Article

Commentary: Technician Training Alliance Aims to Improve Repair Process

September 2016, TruckingInfo.com - Editorial

by Denise Rondini, Aftermarket Contributing Editor - Also by this author

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Denise Rondini
Denise Rondini

Earlier this year, independent repair garages and fleets were given access to service information for model year 2010 and later trucks and buses over 10,000 pounds sold in the United States and Canada. Manufacturers had to make available — for a fee — as-built information that links to the vehicle’s VIN, and they had to make available the specialty tools needed to fix vehicles.

But the memorandum of understanding did not mean that the truck makers had to provide training.

“We were left with a hole in how to deal with this issue,” says Marc Karon, chairman of the Commercial Vehicle Solutions Network. “We now had all this access to technology, but how were we going to be able to use it if nobody was going to teach us?”

So the CVSN formed an alliance with three companies that provide technician training: ProMech Learning Systems, Service Professionals Inc., and WheelTime University.

“We decided this needed to be an industry-wide effort, not just for CVSN members,” Karon says. “The whole industry is suffering from this problem, including dealers in many cases because they are only getting training on their own particular nameplate, yet many dealers are all makes so they don’t know how to use software that applies to a truck they are not a franchise of.”

Mike Compisi, vice president of operations for ProMech Learning, explains, “There is a tremendous need for technical training, whether it is related to right to repair, ECM reflashing, etc. If you don’t know how to use the tools and complete the repairs, it can be detrimental and ultimately cost the fleet more money.”

Each training company in the alliance offers different options. Training is available on site, regionally and via the internet. The training is modular and includes beginning courses, ASE certification and things like engine repair procedures and computer diagnostics.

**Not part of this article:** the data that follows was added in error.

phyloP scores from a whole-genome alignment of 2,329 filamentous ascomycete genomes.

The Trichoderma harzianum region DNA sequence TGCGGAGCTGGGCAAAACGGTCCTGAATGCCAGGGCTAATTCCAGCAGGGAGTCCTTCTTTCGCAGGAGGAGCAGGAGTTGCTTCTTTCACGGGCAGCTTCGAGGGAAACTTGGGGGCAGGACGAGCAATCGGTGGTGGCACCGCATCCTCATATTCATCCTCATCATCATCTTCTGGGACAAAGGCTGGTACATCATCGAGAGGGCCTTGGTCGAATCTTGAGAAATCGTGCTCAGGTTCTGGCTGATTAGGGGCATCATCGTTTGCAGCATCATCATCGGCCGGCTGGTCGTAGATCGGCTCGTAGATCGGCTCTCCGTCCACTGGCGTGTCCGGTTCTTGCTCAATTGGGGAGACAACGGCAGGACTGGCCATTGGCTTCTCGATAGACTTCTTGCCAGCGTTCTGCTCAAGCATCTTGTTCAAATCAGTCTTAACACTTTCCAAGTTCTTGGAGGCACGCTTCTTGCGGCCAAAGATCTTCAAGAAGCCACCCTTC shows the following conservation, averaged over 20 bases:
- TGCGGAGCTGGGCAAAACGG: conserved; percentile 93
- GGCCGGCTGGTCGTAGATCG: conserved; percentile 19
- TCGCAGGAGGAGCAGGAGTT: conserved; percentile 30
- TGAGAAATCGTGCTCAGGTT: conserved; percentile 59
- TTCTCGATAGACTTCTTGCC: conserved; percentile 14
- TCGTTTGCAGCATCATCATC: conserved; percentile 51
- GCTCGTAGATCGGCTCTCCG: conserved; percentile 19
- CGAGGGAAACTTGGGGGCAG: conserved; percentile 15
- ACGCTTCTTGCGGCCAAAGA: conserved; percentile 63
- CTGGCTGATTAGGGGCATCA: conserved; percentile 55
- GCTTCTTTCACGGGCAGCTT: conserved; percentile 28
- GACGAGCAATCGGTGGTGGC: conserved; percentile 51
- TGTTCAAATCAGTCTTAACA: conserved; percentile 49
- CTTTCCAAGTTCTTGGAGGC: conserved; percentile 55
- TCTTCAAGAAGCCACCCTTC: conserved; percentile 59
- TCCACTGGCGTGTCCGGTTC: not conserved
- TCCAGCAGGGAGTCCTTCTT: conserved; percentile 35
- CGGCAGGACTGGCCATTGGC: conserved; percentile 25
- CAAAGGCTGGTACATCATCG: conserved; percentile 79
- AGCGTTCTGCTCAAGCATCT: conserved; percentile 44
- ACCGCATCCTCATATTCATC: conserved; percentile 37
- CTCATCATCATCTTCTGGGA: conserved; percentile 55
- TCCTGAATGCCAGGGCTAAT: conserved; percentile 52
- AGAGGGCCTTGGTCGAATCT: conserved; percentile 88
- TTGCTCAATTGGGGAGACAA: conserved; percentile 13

“We wanted the training to be cost effective,” Karon says. “It needed to be modular because not everybody in your shop needs to have all of this information.” A typical shop has technicians with different skill levels, and “you don’t need every technician to know how to reflash and ECM; you may only need one or two guys in your shop to actually do that.”

Compisi says that in some cases online content will be a prerequisite for instructor-led training. “While online training is the direction training is going to go, there are certain things you have to have hands on.” The online courses are designed to cover some fundamental concepts “so when guys come to the class they are not swimming upstream,” he says.

“We are trying to facilitate a broad understanding to diagnose a problem effectively and efficiently, regardless of whether it is a fleet maintenance person or an aftermarket maintenance person,” Compisi adds.

Karon suggests each shop review the websites of each of the training providers. “Do the due diligence; read the material to ensure you get what you want.”

Ultimately Karon hopes that the whole industry will be upgraded as a result of the alliance. “It will upgrade dealers, it will upgrade independent service providers, and it will upgrade fleets. More trucks will get their trucks fixed faster and there will be less downtime. The guy who owns and operates the vehicle is the net winner in this deal.”

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